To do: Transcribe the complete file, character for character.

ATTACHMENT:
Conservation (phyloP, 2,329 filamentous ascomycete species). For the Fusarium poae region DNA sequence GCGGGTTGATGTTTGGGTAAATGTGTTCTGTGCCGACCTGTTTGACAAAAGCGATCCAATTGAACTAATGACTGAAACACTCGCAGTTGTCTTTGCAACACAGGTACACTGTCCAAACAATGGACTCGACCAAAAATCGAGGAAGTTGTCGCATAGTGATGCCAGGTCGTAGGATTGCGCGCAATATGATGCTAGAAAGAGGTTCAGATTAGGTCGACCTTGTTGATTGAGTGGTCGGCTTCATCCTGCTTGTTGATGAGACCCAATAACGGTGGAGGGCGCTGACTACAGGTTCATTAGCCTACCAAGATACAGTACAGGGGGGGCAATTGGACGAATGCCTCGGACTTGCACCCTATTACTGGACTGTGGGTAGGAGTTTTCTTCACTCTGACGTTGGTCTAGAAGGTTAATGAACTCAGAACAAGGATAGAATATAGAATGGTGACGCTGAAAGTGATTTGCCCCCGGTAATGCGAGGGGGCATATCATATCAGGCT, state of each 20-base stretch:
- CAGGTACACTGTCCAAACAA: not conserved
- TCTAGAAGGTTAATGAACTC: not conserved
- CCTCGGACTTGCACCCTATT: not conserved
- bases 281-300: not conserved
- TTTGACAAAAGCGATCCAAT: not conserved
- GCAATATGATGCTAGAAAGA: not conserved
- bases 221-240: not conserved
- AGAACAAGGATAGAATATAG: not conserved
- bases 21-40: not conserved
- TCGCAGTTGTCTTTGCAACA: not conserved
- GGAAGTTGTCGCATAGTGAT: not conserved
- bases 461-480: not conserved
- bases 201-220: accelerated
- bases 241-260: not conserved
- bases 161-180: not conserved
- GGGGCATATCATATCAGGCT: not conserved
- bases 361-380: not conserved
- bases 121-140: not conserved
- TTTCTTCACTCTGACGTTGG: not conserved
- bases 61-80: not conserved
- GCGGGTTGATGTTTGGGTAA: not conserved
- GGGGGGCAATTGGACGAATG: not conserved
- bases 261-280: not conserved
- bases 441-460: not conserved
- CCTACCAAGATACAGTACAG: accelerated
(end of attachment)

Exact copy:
Conservation (phyloP, 2,329 filamentous ascomycete species). For the Fusarium poae region DNA sequence GCGGGTTGATGTTTGGGTAAATGTGTTCTGTGCCGACCTGTTTGACAAAAGCGATCCAATTGAACTAATGACTGAAACACTCGCAGTTGTCTTTGCAACACAGGTACACTGTCCAAACAATGGACTCGACCAAAAATCGAGGAAGTTGTCGCATAGTGATGCCAGGTCGTAGGATTGCGCGCAATATGATGCTAGAAAGAGGTTCAGATTAGGTCGACCTTGTTGATTGAGTGGTCGGCTTCATCCTGCTTGTTGATGAGACCCAATAACGGTGGAGGGCGCTGACTACAGGTTCATTAGCCTACCAAGATACAGTACAGGGGGGGCAATTGGACGAATGCCTCGGACTTGCACCCTATTACTGGACTGTGGGTAGGAGTTTTCTTCACTCTGACGTTGGTCTAGAAGGTTAATGAACTCAGAACAAGGATAGAATATAGAATGGTGACGCTGAAAGTGATTTGCCCCCGGTAATGCGAGGGGGCATATCATATCAGGCT, state of each 20-base stretch:
- CAGGTACACTGTCCAAACAA: not conserved
- TCTAGAAGGTTAATGAACTC: not conserved
- CCTCGGACTTGCACCCTATT: not conserved
- bases 281-300: not conserved
- TTTGACAAAAGCGATCCAAT: not conserved
- GCAATATGATGCTAGAAAGA: not conserved
- bases 221-240: not conserved
- AGAACAAGGATAGAATATAG: not conserved
- bases 21-40: not conserved
- TCGCAGTTGTCTTTGCAACA: not conserved
- GGAAGTTGTCGCATAGTGAT: not conserved
- bases 461-480: not conserved
- bases 201-220: accelerated
- bases 241-260: not conserved
- bases 161-180: not conserved
- GGGGCATATCATATCAGGCT: not conserved
- bases 361-380: not conserved
- bases 121-140: not conserved
- TTTCTTCACTCTGACGTTGG: not conserved
- bases 61-80: not conserved
- GCGGGTTGATGTTTGGGTAA: not conserved
- GGGGGGCAATTGGACGAATG: not conserved
- bases 261-280: not conserved
- bases 441-460: not conserved
- CCTACCAAGATACAGTACAG: accelerated